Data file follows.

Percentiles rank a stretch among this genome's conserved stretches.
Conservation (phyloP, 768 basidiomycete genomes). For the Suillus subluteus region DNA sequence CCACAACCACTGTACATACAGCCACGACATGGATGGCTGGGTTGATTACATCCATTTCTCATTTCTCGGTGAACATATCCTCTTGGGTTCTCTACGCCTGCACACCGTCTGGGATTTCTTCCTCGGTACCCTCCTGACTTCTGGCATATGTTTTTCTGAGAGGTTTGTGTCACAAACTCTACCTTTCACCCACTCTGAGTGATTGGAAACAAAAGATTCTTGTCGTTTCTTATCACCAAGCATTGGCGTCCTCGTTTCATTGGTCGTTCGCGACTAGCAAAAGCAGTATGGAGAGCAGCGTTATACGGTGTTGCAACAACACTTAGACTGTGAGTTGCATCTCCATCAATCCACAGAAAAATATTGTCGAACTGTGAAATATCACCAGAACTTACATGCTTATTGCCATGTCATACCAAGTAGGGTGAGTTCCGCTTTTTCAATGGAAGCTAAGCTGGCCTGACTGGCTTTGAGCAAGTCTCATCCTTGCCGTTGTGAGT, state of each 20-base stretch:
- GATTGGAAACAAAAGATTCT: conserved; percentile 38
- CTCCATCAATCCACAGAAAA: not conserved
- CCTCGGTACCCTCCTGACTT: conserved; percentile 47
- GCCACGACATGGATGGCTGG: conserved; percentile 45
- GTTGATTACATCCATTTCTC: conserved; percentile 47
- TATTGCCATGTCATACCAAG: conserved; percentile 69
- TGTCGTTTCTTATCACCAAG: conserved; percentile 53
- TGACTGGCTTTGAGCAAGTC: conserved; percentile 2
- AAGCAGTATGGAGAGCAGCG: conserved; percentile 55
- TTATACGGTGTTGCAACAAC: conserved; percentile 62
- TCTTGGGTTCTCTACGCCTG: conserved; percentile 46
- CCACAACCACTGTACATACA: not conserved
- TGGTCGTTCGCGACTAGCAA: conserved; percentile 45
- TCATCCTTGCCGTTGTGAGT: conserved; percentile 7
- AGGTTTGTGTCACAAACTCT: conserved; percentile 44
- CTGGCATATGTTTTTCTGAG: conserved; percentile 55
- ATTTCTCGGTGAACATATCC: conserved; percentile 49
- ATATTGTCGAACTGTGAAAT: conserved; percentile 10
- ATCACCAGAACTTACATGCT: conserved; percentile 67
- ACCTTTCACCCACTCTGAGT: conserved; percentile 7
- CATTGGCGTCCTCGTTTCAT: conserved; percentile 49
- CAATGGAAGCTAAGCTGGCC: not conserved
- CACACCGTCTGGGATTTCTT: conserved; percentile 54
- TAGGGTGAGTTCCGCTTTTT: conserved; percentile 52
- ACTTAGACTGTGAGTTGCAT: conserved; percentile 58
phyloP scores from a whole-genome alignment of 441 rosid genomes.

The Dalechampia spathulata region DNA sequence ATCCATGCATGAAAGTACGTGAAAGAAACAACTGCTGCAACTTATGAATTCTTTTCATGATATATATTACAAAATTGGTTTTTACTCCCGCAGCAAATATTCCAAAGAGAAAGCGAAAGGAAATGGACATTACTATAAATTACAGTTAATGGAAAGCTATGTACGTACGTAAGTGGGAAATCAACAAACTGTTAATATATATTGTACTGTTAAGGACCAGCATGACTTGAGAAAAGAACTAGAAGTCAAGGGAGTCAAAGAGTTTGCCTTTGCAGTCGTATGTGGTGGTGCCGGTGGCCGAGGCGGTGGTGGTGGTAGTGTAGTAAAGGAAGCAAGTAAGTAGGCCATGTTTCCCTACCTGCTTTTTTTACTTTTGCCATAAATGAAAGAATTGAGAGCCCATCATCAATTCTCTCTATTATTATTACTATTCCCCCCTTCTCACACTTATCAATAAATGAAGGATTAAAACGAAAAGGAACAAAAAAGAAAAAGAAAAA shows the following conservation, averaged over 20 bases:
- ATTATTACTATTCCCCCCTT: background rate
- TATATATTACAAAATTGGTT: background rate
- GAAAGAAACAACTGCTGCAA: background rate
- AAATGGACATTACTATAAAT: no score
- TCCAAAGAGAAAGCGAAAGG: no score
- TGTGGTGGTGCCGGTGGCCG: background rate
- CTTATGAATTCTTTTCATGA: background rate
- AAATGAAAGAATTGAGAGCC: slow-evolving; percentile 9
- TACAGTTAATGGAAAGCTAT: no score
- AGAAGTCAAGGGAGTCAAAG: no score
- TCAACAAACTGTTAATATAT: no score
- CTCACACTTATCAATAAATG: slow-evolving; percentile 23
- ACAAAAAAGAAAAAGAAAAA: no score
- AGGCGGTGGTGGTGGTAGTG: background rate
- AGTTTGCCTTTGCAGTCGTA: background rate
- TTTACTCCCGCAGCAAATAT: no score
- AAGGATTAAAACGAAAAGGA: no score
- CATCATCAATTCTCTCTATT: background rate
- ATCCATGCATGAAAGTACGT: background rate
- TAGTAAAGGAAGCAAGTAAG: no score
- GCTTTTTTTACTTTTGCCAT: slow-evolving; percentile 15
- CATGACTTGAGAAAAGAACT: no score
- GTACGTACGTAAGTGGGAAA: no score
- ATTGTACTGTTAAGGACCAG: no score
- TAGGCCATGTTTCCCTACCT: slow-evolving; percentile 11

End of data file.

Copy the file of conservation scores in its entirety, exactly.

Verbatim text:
Percentiles rank a stretch among this genome's conserved stretches.
Conservation (phyloP, 768 basidiomycete genomes). For the Suillus subluteus region DNA sequence CCACAACCACTGTACATACAGCCACGACATGGATGGCTGGGTTGATTACATCCATTTCTCATTTCTCGGTGAACATATCCTCTTGGGTTCTCTACGCCTGCACACCGTCTGGGATTTCTTCCTCGGTACCCTCCTGACTTCTGGCATATGTTTTTCTGAGAGGTTTGTGTCACAAACTCTACCTTTCACCCACTCTGAGTGATTGGAAACAAAAGATTCTTGTCGTTTCTTATCACCAAGCATTGGCGTCCTCGTTTCATTGGTCGTTCGCGACTAGCAAAAGCAGTATGGAGAGCAGCGTTATACGGTGTTGCAACAACACTTAGACTGTGAGTTGCATCTCCATCAATCCACAGAAAAATATTGTCGAACTGTGAAATATCACCAGAACTTACATGCTTATTGCCATGTCATACCAAGTAGGGTGAGTTCCGCTTTTTCAATGGAAGCTAAGCTGGCCTGACTGGCTTTGAGCAAGTCTCATCCTTGCCGTTGTGAGT, state of each 20-base stretch:
- GATTGGAAACAAAAGATTCT: conserved; percentile 38
- CTCCATCAATCCACAGAAAA: not conserved
- CCTCGGTACCCTCCTGACTT: conserved; percentile 47
- GCCACGACATGGATGGCTGG: conserved; percentile 45
- GTTGATTACATCCATTTCTC: conserved; percentile 47
- TATTGCCATGTCATACCAAG: conserved; percentile 69
- TGTCGTTTCTTATCACCAAG: conserved; percentile 53
- TGACTGGCTTTGAGCAAGTC: conserved; percentile 2
- AAGCAGTATGGAGAGCAGCG: conserved; percentile 55
- TTATACGGTGTTGCAACAAC: conserved; percentile 62
- TCTTGGGTTCTCTACGCCTG: conserved; percentile 46
- CCACAACCACTGTACATACA: not conserved
- TGGTCGTTCGCGACTAGCAA: conserved; percentile 45
- TCATCCTTGCCGTTGTGAGT: conserved; percentile 7
- AGGTTTGTGTCACAAACTCT: conserved; percentile 44
- CTGGCATATGTTTTTCTGAG: conserved; percentile 55
- ATTTCTCGGTGAACATATCC: conserved; percentile 49
- ATATTGTCGAACTGTGAAAT: conserved; percentile 10
- ATCACCAGAACTTACATGCT: conserved; percentile 67
- ACCTTTCACCCACTCTGAGT: conserved; percentile 7
- CATTGGCGTCCTCGTTTCAT: conserved; percentile 49
- CAATGGAAGCTAAGCTGGCC: not conserved
- CACACCGTCTGGGATTTCTT: conserved; percentile 54
- TAGGGTGAGTTCCGCTTTTT: conserved; percentile 52
- ACTTAGACTGTGAGTTGCAT: conserved; percentile 58
phyloP scores from a whole-genome alignment of 441 rosid genomes.

The Dalechampia spathulata region DNA sequence ATCCATGCATGAAAGTACGTGAAAGAAACAACTGCTGCAACTTATGAATTCTTTTCATGATATATATTACAAAATTGGTTTTTACTCCCGCAGCAAATATTCCAAAGAGAAAGCGAAAGGAAATGGACATTACTATAAATTACAGTTAATGGAAAGCTATGTACGTACGTAAGTGGGAAATCAACAAACTGTTAATATATATTGTACTGTTAAGGACCAGCATGACTTGAGAAAAGAACTAGAAGTCAAGGGAGTCAAAGAGTTTGCCTTTGCAGTCGTATGTGGTGGTGCCGGTGGCCGAGGCGGTGGTGGTGGTAGTGTAGTAAAGGAAGCAAGTAAGTAGGCCATGTTTCCCTACCTGCTTTTTTTACTTTTGCCATAAATGAAAGAATTGAGAGCCCATCATCAATTCTCTCTATTATTATTACTATTCCCCCCTTCTCACACTTATCAATAAATGAAGGATTAAAACGAAAAGGAACAAAAAAGAAAAAGAAAAA shows the following conservation, averaged over 20 bases:
- ATTATTACTATTCCCCCCTT: background rate
- TATATATTACAAAATTGGTT: background rate
- GAAAGAAACAACTGCTGCAA: background rate
- AAATGGACATTACTATAAAT: no score
- TCCAAAGAGAAAGCGAAAGG: no score
- TGTGGTGGTGCCGGTGGCCG: background rate
- CTTATGAATTCTTTTCATGA: background rate
- AAATGAAAGAATTGAGAGCC: slow-evolving; percentile 9
- TACAGTTAATGGAAAGCTAT: no score
- AGAAGTCAAGGGAGTCAAAG: no score
- TCAACAAACTGTTAATATAT: no score
- CTCACACTTATCAATAAATG: slow-evolving; percentile 23
- ACAAAAAAGAAAAAGAAAAA: no score
- AGGCGGTGGTGGTGGTAGTG: background rate
- AGTTTGCCTTTGCAGTCGTA: background rate
- TTTACTCCCGCAGCAAATAT: no score
- AAGGATTAAAACGAAAAGGA: no score
- CATCATCAATTCTCTCTATT: background rate
- ATCCATGCATGAAAGTACGT: background rate
- TAGTAAAGGAAGCAAGTAAG: no score
- GCTTTTTTTACTTTTGCCAT: slow-evolving; percentile 15
- CATGACTTGAGAAAAGAACT: no score
- GTACGTACGTAAGTGGGAAA: no score
- ATTGTACTGTTAAGGACCAG: no score
- TAGGCCATGTTTCCCTACCT: slow-evolving; percentile 11